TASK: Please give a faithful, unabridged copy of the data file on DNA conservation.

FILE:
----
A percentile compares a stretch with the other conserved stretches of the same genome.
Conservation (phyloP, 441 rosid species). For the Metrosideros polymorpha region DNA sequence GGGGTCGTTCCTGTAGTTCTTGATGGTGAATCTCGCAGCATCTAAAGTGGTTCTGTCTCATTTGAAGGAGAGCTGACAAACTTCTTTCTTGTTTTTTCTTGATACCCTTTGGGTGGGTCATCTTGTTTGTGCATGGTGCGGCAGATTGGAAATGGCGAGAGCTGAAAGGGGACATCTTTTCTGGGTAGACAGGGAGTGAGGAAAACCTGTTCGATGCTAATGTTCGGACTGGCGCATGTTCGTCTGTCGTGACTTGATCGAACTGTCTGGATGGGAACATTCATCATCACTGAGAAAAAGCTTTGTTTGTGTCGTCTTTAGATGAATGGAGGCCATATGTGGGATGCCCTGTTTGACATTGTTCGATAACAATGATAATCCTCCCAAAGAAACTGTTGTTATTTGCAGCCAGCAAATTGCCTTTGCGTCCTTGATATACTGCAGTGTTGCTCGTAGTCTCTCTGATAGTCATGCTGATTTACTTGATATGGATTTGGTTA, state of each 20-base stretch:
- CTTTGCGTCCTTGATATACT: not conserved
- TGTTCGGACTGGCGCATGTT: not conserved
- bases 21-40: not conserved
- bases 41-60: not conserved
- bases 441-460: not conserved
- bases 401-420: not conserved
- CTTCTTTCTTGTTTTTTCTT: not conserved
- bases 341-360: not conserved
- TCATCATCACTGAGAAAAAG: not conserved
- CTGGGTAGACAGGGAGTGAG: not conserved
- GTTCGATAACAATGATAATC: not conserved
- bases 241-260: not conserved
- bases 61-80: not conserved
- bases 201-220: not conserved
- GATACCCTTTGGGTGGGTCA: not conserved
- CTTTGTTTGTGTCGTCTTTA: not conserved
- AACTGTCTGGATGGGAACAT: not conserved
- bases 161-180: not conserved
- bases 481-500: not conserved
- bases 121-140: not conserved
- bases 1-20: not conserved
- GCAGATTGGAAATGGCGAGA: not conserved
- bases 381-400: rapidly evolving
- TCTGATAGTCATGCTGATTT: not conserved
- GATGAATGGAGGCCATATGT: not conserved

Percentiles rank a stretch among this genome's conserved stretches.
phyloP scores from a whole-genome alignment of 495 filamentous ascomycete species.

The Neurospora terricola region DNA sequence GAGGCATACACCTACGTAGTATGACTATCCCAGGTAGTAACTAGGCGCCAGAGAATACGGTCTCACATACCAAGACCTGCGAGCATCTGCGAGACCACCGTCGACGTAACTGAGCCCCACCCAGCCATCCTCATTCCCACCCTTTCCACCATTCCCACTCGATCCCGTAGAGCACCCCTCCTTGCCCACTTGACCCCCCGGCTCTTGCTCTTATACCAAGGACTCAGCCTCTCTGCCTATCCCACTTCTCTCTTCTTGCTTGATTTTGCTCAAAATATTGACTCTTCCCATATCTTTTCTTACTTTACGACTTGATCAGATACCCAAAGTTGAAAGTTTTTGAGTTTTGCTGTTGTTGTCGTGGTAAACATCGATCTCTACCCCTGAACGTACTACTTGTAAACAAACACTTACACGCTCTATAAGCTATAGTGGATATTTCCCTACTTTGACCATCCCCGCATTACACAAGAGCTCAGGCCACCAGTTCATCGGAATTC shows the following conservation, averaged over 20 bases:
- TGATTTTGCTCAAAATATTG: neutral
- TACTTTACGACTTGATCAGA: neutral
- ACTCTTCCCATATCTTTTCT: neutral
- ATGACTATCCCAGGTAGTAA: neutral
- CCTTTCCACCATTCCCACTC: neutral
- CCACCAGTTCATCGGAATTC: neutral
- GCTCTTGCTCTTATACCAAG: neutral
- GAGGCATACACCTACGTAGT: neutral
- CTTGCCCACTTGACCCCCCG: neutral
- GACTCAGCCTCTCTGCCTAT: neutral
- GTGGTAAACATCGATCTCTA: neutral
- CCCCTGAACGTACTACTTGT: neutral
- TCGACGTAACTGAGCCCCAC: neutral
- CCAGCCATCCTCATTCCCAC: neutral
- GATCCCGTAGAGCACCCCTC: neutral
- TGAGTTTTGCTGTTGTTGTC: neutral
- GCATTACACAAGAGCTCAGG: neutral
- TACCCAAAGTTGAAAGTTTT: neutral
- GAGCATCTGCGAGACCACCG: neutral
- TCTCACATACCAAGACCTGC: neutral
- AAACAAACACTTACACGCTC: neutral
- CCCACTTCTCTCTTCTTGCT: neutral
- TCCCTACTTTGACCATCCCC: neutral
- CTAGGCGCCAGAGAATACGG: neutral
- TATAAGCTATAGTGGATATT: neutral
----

A percentile compares a stretch with the other conserved stretches of the same genome.
Conservation (phyloP, 441 rosid species). For the Metrosideros polymorpha region DNA sequence GGGGTCGTTCCTGTAGTTCTTGATGGTGAATCTCGCAGCATCTAAAGTGGTTCTGTCTCATTTGAAGGAGAGCTGACAAACTTCTTTCTTGTTTTTTCTTGATACCCTTTGGGTGGGTCATCTTGTTTGTGCATGGTGCGGCAGATTGGAAATGGCGAGAGCTGAAAGGGGACATCTTTTCTGGGTAGACAGGGAGTGAGGAAAACCTGTTCGATGCTAATGTTCGGACTGGCGCATGTTCGTCTGTCGTGACTTGATCGAACTGTCTGGATGGGAACATTCATCATCACTGAGAAAAAGCTTTGTTTGTGTCGTCTTTAGATGAATGGAGGCCATATGTGGGATGCCCTGTTTGACATTGTTCGATAACAATGATAATCCTCCCAAAGAAACTGTTGTTATTTGCAGCCAGCAAATTGCCTTTGCGTCCTTGATATACTGCAGTGTTGCTCGTAGTCTCTCTGATAGTCATGCTGATTTACTTGATATGGATTTGGTTA, state of each 20-base stretch:
- CTTTGCGTCCTTGATATACT: not conserved
- TGTTCGGACTGGCGCATGTT: not conserved
- bases 21-40: not conserved
- bases 41-60: not conserved
- bases 441-460: not conserved
- bases 401-420: not conserved
- CTTCTTTCTTGTTTTTTCTT: not conserved
- bases 341-360: not conserved
- TCATCATCACTGAGAAAAAG: not conserved
- CTGGGTAGACAGGGAGTGAG: not conserved
- GTTCGATAACAATGATAATC: not conserved
- bases 241-260: not conserved
- bases 61-80: not conserved
- bases 201-220: not conserved
- GATACCCTTTGGGTGGGTCA: not conserved
- CTTTGTTTGTGTCGTCTTTA: not conserved
- AACTGTCTGGATGGGAACAT: not conserved
- bases 161-180: not conserved
- bases 481-500: not conserved
- bases 121-140: not conserved
- bases 1-20: not conserved
- GCAGATTGGAAATGGCGAGA: not conserved
- bases 381-400: rapidly evolving
- TCTGATAGTCATGCTGATTT: not conserved
- GATGAATGGAGGCCATATGT: not conserved

Percentiles rank a stretch among this genome's conserved stretches.
phyloP scores from a whole-genome alignment of 495 filamentous ascomycete species.

The Neurospora terricola region DNA sequence GAGGCATACACCTACGTAGTATGACTATCCCAGGTAGTAACTAGGCGCCAGAGAATACGGTCTCACATACCAAGACCTGCGAGCATCTGCGAGACCACCGTCGACGTAACTGAGCCCCACCCAGCCATCCTCATTCCCACCCTTTCCACCATTCCCACTCGATCCCGTAGAGCACCCCTCCTTGCCCACTTGACCCCCCGGCTCTTGCTCTTATACCAAGGACTCAGCCTCTCTGCCTATCCCACTTCTCTCTTCTTGCTTGATTTTGCTCAAAATATTGACTCTTCCCATATCTTTTCTTACTTTACGACTTGATCAGATACCCAAAGTTGAAAGTTTTTGAGTTTTGCTGTTGTTGTCGTGGTAAACATCGATCTCTACCCCTGAACGTACTACTTGTAAACAAACACTTACACGCTCTATAAGCTATAGTGGATATTTCCCTACTTTGACCATCCCCGCATTACACAAGAGCTCAGGCCACCAGTTCATCGGAATTC shows the following conservation, averaged over 20 bases:
- TGATTTTGCTCAAAATATTG: neutral
- TACTTTACGACTTGATCAGA: neutral
- ACTCTTCCCATATCTTTTCT: neutral
- ATGACTATCCCAGGTAGTAA: neutral
- CCTTTCCACCATTCCCACTC: neutral
- CCACCAGTTCATCGGAATTC: neutral
- GCTCTTGCTCTTATACCAAG: neutral
- GAGGCATACACCTACGTAGT: neutral
- CTTGCCCACTTGACCCCCCG: neutral
- GACTCAGCCTCTCTGCCTAT: neutral
- GTGGTAAACATCGATCTCTA: neutral
- CCCCTGAACGTACTACTTGT: neutral
- TCGACGTAACTGAGCCCCAC: neutral
- CCAGCCATCCTCATTCCCAC: neutral
- GATCCCGTAGAGCACCCCTC: neutral
- TGAGTTTTGCTGTTGTTGTC: neutral
- GCATTACACAAGAGCTCAGG: neutral
- TACCCAAAGTTGAAAGTTTT: neutral
- GAGCATCTGCGAGACCACCG: neutral
- TCTCACATACCAAGACCTGC: neutral
- AAACAAACACTTACACGCTC: neutral
- CCCACTTCTCTCTTCTTGCT: neutral
- TCCCTACTTTGACCATCCCC: neutral
- CTAGGCGCCAGAGAATACGG: neutral
- TATAAGCTATAGTGGATATT: neutral